July 31 can't come soon enough! Fans are eager for NBA season to resume, and players can't wait to get back on the court. Well, some of them at least.
It's been reported that some players are opting'out of participation in the NBA's Orlando restart of the season. You got the likes of Trevor Ariza having to choose between playing ball and spending time with his 12-year old child, as Ariza's visitation period is at the same time as the season is set to resume. Ariza chose family over basketball, and no one can hold it against him.
Then you got Davis Bertans. The Latvian has decided to sit out NBA's restart in Orlando, as a preventive measure. Coming off two ACL injuries, Bertans is taking extra precaution, and will not be on Wizards' roster for the final eight games of the regular season, nor for the playoffs if Wizards were to get there.
Realistically, their chances of making it into post-season were slim, to begin with. Some would describe it as a massive blow for the Wizards. But my question is, what was there ceiling in the first place? Sure, not having one of the best sharpshooters in the league is a handicap, but be honest, has anyone envisioned them making the playoffs? I don't think so.
Bertans' decision is more of a financial nature. Coming off a career year, averaging 15.4 points, shooting .424 on 8.7 3PA, which is tied for the seventh-best three-point percentage in the NBA, he has made a name for himself. It's safe to say Davis is heading for a big, long-term payout, and it seems he's not willing to risk it.
You get the rationale behind his decision. I do, at least. Since arriving in the league in 2016, Bertans has made a total of around $16 million. Now, after finally getting a real shot of proving his worth, taking full advantage of it, a sharpshooter is ready to sit-out, leaving nothing to chance. And he will pay for it right away, as it's been reported that, in the case of the Wizards not advancing past the seeding games, he is set to lose $520,000 due to the Force Majeure clause. But it's nothing compared to the money he will receive when he signs his new contract.
Bertans is playing it safe, and it isn't hard to see why. Nevertheless, some don't like it. And by some, I mean Orlando's Evan Fournier. After the reports of the Latvian sitting-out, Fournier took on twitter and voiced his opinion on the situation.
It's your typical heart over brain type of situation, and as much I understand Bertans' decision, I understand where Fournier is coming from. If you can play, you should go out there and play, with no hidden agendas behind it. You're an athlete at the and of the day. You are a competitor. Throwing in the towel before the fight has even started shouldn't be in your character.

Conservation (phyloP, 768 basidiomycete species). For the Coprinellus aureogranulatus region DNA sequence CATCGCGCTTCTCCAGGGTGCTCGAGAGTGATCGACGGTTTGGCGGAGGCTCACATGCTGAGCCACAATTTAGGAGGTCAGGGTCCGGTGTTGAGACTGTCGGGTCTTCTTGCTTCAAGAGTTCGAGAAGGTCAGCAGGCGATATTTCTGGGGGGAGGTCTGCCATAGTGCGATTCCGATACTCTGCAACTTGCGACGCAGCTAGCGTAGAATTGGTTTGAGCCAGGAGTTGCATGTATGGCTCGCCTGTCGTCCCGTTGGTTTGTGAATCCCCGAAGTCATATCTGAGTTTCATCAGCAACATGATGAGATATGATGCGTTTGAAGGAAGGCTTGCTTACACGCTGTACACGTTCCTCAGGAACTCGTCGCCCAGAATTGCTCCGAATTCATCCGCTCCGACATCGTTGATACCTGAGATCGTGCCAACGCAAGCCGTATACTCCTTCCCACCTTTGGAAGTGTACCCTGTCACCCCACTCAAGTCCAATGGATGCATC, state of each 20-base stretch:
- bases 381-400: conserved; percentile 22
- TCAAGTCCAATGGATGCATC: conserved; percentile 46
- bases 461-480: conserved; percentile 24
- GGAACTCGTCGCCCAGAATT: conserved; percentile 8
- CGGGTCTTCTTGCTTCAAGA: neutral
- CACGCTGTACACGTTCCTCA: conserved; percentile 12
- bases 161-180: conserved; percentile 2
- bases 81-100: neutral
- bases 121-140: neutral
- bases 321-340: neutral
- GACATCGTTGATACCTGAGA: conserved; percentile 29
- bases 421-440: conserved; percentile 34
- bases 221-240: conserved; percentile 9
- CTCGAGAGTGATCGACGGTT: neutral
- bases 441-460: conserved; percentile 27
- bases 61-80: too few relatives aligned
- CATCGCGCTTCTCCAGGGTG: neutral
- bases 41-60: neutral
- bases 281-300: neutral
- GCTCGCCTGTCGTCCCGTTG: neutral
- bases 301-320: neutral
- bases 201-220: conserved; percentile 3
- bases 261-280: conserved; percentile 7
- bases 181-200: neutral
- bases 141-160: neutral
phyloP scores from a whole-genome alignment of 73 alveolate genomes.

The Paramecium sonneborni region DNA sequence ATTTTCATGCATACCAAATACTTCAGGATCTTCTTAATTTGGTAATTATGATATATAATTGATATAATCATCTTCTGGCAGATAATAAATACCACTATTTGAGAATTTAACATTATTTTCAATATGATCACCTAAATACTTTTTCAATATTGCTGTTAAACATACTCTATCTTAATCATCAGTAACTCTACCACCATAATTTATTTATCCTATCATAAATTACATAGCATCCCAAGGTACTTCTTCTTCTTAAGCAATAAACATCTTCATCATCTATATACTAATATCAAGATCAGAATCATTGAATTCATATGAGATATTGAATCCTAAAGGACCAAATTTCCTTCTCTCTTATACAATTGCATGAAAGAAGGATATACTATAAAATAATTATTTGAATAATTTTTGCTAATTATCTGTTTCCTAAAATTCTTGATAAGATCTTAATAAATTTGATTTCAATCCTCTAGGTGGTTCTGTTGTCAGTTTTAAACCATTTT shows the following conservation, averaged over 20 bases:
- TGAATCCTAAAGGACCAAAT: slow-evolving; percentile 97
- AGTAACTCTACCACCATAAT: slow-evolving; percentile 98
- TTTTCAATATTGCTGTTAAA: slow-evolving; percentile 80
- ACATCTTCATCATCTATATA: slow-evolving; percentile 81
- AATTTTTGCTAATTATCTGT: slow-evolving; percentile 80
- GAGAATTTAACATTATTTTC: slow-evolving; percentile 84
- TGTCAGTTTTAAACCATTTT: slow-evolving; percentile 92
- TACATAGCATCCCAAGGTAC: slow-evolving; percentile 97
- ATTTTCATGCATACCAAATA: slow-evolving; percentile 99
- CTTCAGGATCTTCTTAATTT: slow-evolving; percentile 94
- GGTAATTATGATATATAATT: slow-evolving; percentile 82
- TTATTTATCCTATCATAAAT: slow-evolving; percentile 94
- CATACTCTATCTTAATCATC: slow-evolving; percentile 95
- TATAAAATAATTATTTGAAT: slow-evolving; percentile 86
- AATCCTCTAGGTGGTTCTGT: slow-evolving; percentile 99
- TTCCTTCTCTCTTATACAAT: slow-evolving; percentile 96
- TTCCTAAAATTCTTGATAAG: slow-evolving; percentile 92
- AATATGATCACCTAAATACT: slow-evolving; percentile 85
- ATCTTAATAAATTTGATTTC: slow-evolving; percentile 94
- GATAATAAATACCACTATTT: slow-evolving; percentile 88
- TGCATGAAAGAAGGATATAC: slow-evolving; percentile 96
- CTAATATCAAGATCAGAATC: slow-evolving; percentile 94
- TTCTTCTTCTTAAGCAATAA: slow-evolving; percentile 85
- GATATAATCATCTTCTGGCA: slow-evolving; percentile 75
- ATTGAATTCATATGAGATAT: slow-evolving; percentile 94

However you see Bertans' action, that's exactly what he's doing. If he was playing with a contender, do you really think he would sit out? I don't think so. This way, it makes it seem like he doesn't believe in a group he shares locker-room with. Maybe I'm going too deep. Perhaps it's an internal decision made hand in hand with the organization. In fact, it probably is, but what message does it send?
Don't get me wrong; I don't see the Wizards doing any damage as the season resumes. But I don't have to believe in it - professional athletes do. That's how they behave; it should be in their DNA. I'm not saying Bertans isn't like that; it just seems that he prioritized other things.
However, I can't think of Fournier not doing the same if he was in Bertans' shoes - especially in that stage of his career. Coming from a position of having estimated contract earnings of $75 million, it's easy to criticize other's actions. Evan has already established himself in the league and has already overgrown the mentality Bertans is in.
Does it give him the right to criticize Bertans? Well yeah, it's a free country. But do his words hold weight? I personally don't think so. As I said, I believe he would've done the same thing. In fact, he had a similar proving path in the NBA. When it was time to cash-out, do you really think he would've risked it? I honestly don't.
Let's face it, guys like Fournier and Bertans don't get too many opportunities like this. And when they do get it, they have to take full advantage of it. That's why I will side with Bertans on this one. Slightly, I should add. It just makes sense for him.
Let the man sign his contract. He will worry about winning later on. That's just how the NBA world works. No one thinks about winning at first; it's all about proving themselves for financial and other benefits, and Bertans is at that stage of his career. Perhaps even he didn't think he would get there, especially the way his NBA journey had started. But now he's got here, he should think about himself. NBA players, in general, have a small window of opportunity to cash in their hard work and talent. Bertans's might be even shorter, due to two ACL injuries. So yeah, it's rational to sit-out and focus on long-term benefits.
That's why Bertans is playing it safe. It may not be what we want from athletes, but it's the best decision for him personally. And that should be his priority in this stage of his career.